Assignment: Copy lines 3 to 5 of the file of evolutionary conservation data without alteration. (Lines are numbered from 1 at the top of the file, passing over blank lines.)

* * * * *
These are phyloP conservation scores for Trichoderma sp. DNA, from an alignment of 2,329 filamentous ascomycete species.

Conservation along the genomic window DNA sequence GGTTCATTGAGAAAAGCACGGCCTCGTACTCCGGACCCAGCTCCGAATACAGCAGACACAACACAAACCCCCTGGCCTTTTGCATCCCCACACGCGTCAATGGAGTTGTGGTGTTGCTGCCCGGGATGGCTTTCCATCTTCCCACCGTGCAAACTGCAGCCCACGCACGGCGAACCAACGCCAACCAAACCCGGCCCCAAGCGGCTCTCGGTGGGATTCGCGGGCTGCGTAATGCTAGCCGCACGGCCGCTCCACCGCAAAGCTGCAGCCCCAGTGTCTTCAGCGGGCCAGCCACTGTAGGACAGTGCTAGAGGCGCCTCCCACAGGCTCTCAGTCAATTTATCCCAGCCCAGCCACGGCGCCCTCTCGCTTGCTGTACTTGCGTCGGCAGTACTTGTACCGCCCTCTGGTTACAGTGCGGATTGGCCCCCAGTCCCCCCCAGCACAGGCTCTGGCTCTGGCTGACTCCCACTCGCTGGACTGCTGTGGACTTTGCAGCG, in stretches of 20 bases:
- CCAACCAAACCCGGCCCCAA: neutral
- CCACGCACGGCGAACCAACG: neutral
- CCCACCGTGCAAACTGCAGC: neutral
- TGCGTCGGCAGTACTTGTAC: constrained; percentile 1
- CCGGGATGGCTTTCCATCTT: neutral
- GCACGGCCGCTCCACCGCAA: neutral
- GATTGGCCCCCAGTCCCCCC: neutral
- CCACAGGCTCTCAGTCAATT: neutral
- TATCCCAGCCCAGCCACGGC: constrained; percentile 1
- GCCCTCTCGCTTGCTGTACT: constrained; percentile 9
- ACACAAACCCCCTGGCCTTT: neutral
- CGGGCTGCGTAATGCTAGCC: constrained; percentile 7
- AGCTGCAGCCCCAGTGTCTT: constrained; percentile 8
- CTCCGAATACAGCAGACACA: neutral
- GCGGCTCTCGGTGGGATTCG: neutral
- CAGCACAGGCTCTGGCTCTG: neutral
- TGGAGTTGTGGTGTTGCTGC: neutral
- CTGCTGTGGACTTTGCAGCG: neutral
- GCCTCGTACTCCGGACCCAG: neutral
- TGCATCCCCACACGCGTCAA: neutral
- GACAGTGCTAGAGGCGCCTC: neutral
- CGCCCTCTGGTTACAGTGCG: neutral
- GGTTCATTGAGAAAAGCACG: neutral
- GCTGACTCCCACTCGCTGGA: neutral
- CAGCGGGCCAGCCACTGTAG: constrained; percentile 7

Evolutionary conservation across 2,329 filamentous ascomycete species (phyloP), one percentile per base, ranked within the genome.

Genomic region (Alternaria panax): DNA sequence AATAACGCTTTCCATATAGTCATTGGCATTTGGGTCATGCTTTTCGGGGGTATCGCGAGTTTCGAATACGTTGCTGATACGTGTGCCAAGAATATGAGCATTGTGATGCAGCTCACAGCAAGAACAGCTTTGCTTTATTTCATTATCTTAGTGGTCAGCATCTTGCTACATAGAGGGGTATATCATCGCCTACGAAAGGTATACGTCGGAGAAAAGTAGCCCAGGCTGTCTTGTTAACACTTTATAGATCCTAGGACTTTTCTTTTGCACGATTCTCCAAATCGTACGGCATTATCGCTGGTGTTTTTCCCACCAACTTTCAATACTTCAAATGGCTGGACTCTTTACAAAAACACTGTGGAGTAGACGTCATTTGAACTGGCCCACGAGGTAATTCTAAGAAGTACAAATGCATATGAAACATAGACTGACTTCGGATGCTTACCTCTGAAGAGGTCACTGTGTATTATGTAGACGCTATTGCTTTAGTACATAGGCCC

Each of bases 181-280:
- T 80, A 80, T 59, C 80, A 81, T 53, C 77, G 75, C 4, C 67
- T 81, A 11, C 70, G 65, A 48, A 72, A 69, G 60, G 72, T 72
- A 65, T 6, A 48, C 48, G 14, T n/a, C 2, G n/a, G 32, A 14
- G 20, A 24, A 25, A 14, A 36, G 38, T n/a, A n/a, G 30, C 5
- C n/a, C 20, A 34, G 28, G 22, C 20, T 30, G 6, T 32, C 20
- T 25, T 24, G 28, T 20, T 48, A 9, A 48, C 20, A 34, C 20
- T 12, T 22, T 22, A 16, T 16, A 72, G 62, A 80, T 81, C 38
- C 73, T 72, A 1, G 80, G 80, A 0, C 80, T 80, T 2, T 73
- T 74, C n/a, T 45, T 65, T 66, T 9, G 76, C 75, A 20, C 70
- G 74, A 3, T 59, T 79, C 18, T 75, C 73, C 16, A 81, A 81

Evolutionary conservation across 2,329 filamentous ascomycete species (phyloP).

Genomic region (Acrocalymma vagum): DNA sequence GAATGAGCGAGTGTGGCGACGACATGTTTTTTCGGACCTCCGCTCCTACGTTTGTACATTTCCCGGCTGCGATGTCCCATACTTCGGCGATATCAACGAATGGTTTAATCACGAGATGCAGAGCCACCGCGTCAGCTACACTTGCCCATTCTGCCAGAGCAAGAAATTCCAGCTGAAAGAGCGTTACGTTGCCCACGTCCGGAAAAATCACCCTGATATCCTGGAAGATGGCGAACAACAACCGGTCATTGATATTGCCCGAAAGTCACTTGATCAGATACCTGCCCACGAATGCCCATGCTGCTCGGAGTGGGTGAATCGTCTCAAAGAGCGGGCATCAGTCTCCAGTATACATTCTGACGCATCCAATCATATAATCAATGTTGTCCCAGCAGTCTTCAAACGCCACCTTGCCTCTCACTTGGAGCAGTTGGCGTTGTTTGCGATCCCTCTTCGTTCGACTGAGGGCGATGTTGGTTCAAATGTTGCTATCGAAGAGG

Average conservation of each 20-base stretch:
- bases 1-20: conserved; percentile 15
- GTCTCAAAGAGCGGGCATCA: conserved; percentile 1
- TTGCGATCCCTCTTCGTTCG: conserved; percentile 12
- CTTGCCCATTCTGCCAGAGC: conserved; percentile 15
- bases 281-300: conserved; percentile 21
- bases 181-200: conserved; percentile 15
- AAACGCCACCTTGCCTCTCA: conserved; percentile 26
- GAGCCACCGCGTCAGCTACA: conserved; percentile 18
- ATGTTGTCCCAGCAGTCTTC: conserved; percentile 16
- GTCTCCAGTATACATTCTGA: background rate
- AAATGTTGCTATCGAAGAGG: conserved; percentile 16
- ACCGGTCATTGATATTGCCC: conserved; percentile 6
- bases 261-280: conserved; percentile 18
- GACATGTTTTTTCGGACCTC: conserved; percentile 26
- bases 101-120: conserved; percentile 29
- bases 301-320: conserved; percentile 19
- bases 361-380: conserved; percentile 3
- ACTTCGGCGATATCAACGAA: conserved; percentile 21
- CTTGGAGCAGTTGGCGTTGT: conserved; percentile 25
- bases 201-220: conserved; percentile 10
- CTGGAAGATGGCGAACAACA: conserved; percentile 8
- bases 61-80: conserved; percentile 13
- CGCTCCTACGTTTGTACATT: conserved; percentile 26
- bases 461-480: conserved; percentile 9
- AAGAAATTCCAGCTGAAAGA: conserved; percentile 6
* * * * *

- CCAACCAAACCCGGCCCCAA: neutral
- CCACGCACGGCGAACCAACG: neutral
- CCCACCGTGCAAACTGCAGC: neutral